That view is exacerbated by the overwrought sense of police danger portrayed in the news and the entertainment media and by politicians and a public that have bought into the notion that cops “put their lives on the line every day.” In 2017, 73 percent of law enforcement officers said that, except for time on the training range, they have never discharged their weapons— ever.
For sure, police work is dangerous. According to the Bureau of Labor Statistics, police officers and sheriff’s deputies suffer about 13.7 deaths on the job annually per 100,000 full-time cops. That’s much higher than workers as a whole, who are killed at a rate of 3.5 individuals per 100,000 full-time workers in the general workforce. But it is much lower than the death rate for loggers, agricultural workers and even garbage collectors (though no doubt this is aided by cops’ body armor and ability to shoot back at bad guys who seek to harm them).
And fewer cops are being killed. Last year, 135 officers died in the line of duty, according to the National Law Enforcement Officers Memorial Fund. That’s the second-lowest number in nearly half a century and far below the total yearly deaths during the early 1970s, the mayhem of the Prohibition era of the 1920s and the early 1930s when the annual death toll for cops hovered between 250 and 300.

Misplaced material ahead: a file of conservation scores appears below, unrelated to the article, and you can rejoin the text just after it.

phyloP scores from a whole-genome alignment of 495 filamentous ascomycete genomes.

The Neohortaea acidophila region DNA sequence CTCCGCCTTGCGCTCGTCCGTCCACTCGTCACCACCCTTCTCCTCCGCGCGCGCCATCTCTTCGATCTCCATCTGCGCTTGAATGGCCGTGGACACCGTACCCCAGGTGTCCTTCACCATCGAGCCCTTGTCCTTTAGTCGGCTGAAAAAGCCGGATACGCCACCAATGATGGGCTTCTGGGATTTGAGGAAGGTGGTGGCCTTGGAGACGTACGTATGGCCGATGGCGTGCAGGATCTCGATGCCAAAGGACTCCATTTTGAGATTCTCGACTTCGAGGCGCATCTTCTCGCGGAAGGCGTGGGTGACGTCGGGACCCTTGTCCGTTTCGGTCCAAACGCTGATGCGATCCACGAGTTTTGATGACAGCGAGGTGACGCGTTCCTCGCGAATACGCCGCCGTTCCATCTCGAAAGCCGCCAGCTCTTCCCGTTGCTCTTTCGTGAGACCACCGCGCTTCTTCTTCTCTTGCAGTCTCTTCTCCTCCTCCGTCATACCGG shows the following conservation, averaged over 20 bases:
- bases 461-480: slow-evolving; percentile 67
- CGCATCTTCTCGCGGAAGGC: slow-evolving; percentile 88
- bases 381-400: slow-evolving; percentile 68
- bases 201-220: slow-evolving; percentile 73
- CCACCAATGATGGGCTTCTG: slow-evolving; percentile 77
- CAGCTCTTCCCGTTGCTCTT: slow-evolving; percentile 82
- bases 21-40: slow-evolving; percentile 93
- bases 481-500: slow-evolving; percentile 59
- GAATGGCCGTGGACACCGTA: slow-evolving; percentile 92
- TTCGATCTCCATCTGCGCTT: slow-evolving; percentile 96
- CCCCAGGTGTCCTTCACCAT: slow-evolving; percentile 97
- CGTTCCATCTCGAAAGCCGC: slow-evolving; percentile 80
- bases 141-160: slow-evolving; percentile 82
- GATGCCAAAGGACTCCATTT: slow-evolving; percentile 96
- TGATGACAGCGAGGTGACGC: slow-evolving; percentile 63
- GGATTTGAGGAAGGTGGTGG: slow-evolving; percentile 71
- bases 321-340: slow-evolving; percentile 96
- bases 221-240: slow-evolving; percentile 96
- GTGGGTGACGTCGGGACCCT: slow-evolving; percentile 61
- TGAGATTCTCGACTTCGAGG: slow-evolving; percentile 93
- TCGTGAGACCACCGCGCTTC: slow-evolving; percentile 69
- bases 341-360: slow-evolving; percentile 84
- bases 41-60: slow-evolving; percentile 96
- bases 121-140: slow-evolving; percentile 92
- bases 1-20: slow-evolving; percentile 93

So where does this fear come from? In part from training that, in many cases, emphasizes the dangers cops face and reminds them of colleagues who have been killed or maimed. Writing in Medium in 2018, Larry Smith, a former Baltimore police officer, recalled a yearly trip to the training range to requalify on his weapon during which he would be shown video after video of cops getting into shootouts during traffic stops. Smith describes it as: “basically hours of worst-case scenario training. There was very little emphasis on any sort of de-escalation. It was all ‘point and shoot.’”
This emphasis is also promoted by some of the people who train police officers in person, such as Dave Grossman, a retired army ranger who says that police are at “war” on the domestic front and calls for them to adopt a “warrior” mentality that overcomes any psychological resistance to killing. “Cops fight violence,” Grossman says. “What do they fight it with? Superior violence. Righteous violence.”
Grossman claims to have trained police agencies in all 50 states. Among those who took Grossman’s training was Jeronimo Yanez, the Minneapolis police officer who fatally shot Philando Castile during a 2016 traffic stop after Castile told him he had a licensed gun in his glove compartment.